Mathis, Wayne N. & Marinoni, Luciane, 2016, Revision of Ephydrini Zetterstedt (Diptera: Ephydridae) from the Americas south of the United States, Zootaxa 4116 (1), pp. 1-110: 6-7

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Tribe Ephydrini  Zetterstedt

Ephydrini  Zetterstedt 1837: 48 [as Ephydrinae  ].— Wirth and Stone 1956: 45 [first formal use and diagnosis as a tribe].— Mathis and Zatwarnicki 1995: 235 –254 [world catalog].

Diagnosis. Specimens of Ephydrini  may be distinguished from other Ephydridae  by the following combination of character states.

Adult: Head: Mesofrons subquadrate, slightly wider posteriorly, with shiny, metallic luster; frequently with convergent, interfrontal setae inserted near anterior margin of mesofrons; dorsum of interfoveal hump usually shiny, with metallic luster, concolorous with mesofrons; fronto-orbital setae lateroclinate, 2 or more; face protruding, setulose to densely pilose, marginal setae larger; dorsum of interfoveal hump sometimes shiny; eye bare, usually as long as high, oval, and generally oriented obliquely to plane of epistoma; gena high, bearing a large genal seta and evenly covered with smaller setae; facial setae along oral margin usually dense and long; oral opening large, gaping, usually concealing clypeus. Thorax: Dorsocentral setae 4–5 (1 +3, 2+ 3), some setae sometimes weakly developed, the posteriormost seta displaced laterally from alignment of others; intrapostalar seta well developed, at least equal to 1 / 2 length of postalar seta; postsutural supra-alar seta well developed, subequal to postalar seta; notopleuron sparsely setulose; proepisternum setulose; prosternum setose, usually more evident along posterior margin near forecoxae; anepisternum bearing 1 large seta near middle along posterior margin, several smaller setae or setulae may also be present; anepimeron, meron, and metapleuron bare of setae; hindcoxal strap setose; pulvilli rudimentary or lacking; tarsal claws shallowly curved and usually elongate; costal vein extended to vein M; vein R 2 + 3 long, terminating at approximately same distance from vein R 4 + 5 as tip of vein M is from vein R 4 + 5. Abdomen: Male with 5 visible abdominal tergites, tergite 5 distinctly trapezoidal or triangular; female with 6, sometimes 7, visible tergites, tergite 5 subtrapezoidal, not triangular.

Third-Instar Larva: Mouthhooks not joined together basally, each mouthhook spatulate and dentate marginally; anterior spiracles with 2–8 marginal papillae; posterior spiracles borne distally on bifid, retractile respiratory tube, tube 1 / 3 – 1 / 6 total body length; spiracular caps each bearing 4 spiracular openings (or series of openings), openings slitlike, oval, each bordered basally by hydrofuge interspiracular process; segments 5–12 with ventral prolegs bearing crochetlike spines in well-defined rows; dorsal patterns composed of flattened spines usually present; if prolegs and dorsal patterns absent, then spiracular openings subdivided and spiracular caps elongate.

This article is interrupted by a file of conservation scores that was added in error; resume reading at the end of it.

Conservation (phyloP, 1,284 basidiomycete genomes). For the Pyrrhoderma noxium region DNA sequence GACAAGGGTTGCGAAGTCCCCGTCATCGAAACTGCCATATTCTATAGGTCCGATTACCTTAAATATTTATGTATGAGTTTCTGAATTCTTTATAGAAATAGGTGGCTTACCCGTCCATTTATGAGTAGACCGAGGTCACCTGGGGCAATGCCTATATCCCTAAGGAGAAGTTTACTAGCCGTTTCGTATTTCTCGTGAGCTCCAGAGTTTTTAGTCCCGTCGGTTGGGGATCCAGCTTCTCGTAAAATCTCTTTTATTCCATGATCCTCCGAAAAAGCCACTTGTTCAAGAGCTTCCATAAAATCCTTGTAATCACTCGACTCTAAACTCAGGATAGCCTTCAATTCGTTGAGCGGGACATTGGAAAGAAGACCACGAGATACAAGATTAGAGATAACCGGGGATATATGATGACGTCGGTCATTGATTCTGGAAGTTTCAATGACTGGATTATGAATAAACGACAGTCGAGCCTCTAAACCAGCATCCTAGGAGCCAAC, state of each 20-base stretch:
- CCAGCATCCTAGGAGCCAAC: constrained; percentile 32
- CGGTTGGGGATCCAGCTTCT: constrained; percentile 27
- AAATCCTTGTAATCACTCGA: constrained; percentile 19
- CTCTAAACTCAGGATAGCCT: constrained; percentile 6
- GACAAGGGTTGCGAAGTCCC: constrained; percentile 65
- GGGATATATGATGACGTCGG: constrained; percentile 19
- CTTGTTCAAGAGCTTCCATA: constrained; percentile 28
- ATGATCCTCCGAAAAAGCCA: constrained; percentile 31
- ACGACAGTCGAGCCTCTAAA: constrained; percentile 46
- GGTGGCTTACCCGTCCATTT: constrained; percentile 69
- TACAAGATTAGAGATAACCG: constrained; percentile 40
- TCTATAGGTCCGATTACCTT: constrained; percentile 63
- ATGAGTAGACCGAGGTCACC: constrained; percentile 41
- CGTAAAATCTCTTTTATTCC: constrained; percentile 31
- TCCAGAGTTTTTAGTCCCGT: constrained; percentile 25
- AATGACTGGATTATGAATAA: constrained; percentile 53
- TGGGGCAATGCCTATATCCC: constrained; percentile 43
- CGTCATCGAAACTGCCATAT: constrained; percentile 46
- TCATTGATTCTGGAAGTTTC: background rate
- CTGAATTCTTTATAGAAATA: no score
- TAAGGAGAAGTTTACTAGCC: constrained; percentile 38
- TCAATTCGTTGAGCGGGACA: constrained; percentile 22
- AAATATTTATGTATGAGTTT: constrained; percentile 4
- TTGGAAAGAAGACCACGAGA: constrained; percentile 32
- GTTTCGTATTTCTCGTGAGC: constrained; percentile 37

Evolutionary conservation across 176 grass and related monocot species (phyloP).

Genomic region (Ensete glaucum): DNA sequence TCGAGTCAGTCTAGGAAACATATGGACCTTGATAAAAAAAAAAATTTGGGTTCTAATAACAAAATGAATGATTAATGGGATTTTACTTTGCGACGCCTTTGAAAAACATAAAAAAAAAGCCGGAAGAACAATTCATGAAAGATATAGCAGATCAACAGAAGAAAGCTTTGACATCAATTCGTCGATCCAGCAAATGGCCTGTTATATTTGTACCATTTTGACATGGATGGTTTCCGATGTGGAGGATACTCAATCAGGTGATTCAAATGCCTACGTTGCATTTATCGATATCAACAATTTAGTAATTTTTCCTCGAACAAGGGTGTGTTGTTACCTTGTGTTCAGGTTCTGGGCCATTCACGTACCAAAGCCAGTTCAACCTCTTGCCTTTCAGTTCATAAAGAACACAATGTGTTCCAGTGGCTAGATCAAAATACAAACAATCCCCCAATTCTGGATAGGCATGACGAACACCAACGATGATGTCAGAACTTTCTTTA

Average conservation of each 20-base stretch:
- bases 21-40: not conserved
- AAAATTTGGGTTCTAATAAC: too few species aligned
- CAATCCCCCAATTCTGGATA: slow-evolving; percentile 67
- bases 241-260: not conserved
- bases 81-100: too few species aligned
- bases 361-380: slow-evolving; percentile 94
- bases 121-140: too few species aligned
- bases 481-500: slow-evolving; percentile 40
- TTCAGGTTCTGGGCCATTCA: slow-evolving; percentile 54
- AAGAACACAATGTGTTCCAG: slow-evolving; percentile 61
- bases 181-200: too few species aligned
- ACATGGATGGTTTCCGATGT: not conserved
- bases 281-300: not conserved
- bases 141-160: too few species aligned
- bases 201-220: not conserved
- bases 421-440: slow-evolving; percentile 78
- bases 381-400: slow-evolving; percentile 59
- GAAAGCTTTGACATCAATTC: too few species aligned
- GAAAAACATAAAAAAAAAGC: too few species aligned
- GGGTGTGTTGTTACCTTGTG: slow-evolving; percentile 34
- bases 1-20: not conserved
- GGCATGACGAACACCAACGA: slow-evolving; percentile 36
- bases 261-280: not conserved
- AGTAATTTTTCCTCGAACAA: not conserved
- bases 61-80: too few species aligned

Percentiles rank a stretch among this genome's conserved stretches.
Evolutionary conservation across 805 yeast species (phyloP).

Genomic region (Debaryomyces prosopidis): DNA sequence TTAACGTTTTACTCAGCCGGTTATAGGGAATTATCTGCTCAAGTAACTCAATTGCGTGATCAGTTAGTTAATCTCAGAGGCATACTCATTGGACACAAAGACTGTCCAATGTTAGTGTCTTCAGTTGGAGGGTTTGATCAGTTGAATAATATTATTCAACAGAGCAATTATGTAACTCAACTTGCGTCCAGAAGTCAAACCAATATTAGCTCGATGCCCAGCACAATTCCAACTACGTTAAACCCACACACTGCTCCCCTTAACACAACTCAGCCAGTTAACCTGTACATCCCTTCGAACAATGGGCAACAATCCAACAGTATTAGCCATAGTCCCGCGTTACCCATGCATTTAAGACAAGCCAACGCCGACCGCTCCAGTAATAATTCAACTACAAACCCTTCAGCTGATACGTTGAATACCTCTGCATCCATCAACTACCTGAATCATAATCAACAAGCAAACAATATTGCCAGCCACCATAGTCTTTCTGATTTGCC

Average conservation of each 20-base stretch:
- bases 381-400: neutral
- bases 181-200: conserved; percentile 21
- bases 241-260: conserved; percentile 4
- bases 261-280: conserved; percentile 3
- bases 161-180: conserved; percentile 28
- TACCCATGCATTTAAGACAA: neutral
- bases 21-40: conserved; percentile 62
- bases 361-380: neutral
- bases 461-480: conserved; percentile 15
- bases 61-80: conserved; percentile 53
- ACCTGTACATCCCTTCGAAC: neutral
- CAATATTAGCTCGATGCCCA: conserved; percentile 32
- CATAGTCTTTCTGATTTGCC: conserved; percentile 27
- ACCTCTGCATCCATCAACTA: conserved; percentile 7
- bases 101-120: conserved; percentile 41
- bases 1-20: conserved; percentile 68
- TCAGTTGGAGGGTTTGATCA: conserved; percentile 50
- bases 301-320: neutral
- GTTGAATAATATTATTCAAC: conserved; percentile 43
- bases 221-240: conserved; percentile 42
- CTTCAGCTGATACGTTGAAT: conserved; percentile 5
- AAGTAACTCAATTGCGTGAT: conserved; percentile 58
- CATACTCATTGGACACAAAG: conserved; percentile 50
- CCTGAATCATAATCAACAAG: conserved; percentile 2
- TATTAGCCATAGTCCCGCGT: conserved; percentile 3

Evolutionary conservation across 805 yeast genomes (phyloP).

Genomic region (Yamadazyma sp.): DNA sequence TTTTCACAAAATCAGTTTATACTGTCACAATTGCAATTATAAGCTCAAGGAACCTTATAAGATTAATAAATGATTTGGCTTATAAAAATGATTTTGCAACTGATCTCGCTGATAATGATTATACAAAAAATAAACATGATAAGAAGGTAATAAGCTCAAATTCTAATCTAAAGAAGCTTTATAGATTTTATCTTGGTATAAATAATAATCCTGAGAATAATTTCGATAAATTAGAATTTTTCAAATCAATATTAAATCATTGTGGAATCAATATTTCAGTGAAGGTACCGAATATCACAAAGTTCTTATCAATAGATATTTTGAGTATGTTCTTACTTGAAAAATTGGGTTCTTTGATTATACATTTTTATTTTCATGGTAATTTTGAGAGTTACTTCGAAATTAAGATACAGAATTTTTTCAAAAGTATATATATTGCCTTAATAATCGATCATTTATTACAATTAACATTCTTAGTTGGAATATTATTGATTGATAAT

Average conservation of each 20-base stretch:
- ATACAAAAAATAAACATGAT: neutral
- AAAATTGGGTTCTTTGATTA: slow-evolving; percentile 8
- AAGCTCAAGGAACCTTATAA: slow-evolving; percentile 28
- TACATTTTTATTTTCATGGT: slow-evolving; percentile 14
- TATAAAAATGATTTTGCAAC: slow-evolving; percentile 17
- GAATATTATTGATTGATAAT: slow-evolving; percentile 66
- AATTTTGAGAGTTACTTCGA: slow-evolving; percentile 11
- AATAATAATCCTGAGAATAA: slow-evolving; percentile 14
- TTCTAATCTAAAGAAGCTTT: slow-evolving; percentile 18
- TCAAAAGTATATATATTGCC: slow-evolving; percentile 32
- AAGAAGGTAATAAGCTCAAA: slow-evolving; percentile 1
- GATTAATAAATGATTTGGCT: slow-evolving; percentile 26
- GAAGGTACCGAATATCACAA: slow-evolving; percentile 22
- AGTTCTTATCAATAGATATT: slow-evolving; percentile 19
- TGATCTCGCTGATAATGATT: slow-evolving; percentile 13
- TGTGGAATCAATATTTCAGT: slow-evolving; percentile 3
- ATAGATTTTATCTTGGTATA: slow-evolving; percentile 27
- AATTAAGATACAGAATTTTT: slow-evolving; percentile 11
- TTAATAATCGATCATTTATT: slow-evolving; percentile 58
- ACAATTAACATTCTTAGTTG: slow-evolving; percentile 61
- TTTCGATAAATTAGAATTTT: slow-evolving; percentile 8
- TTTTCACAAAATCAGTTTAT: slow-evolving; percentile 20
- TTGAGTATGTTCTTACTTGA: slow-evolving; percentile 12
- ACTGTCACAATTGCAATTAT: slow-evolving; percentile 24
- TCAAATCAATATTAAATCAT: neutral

Discussion. Larvae of most Ephydrini  are easily recognized by their elongate respiratory tube, ventral prolegs, and dorsal pattern of spines. The larvae of Dimecoenia  are exceptional in not having conspicuous prolegs but can be distinguished by the shape of their mouthparts, the unique structure of the posterior spiracles, and their habitat distribution (salt marshes).

The monophyly of the tribe Ephydrini  is well established, being based on the following synapomorphies: 1. Setal vestiture of prosternum: In members of Ephydrini  , the prosternum is setulose to setose, especially ventrally and posteriorly around the coxal cavities, but usually more extensively. The generalized condition in the family is for the prosternum to be bare of setae. 2. Hindcoxal strap: The hindcoxa has a strap that extends around the posterior side. This strap bears four or five setae in members of Ephydrini  . Elsewhere in the family the strap is bare. 3. Pulvilli: With few exceptions in the family, the pulvilli are evident as conspicuous pads beneath the tarsal claws. In members of Ephydrini  , however, the pulvilli are either rudimentary or are apparently lacking. 4. Tarsal claws: The tarsal claws are shallowly curved and are usually elongate in members of Ephydrini  . The generalized condition is for claws to be conspicuously curved and short. 5. Larval prolegs: With the exception of a secondary loss in Dimecoenia  , larvae of Ephydrini  have prominent, ventral prolegs that bear crochets. These structures are an adaptation to the algal-mat habitat of the immatures of these flies and assist in grasping the substrate. The secondary loss of prolegs in larvae of Dimecoenia  apparently occurred as the latter shifted back to a mud-shoreline habitat. Larvae of Dimecoenia  have creeping welts, similar to those of other mud inhabiting Ephydridae ( Mathis and Simpson 1981)  . 6. Habitat of immatures: The generalized habitat for the subfamily Ephydrinae  is probably shoreline mud. This is the habitat of most species of Scatellini  and Parydrini  . However, members of Ephydrini  have adapted to algal mats on the surface of both lentic and lotic water systems.

Although the tribe Ephydrini  is undoubtedly monophyletic, its companion tribe, Scatellini  , is not. Ephydrini  are but one of several monophyletic lineages arising from the ancestral lineage that now comprises the concept of Scatellini  ( Mathis 1979 c, 1980).













Mathis, Wayne N. & Marinoni, Luciane 2016


Mathis 1995: 235
Wirth 1956: 45
Zetterstedt 1837: 48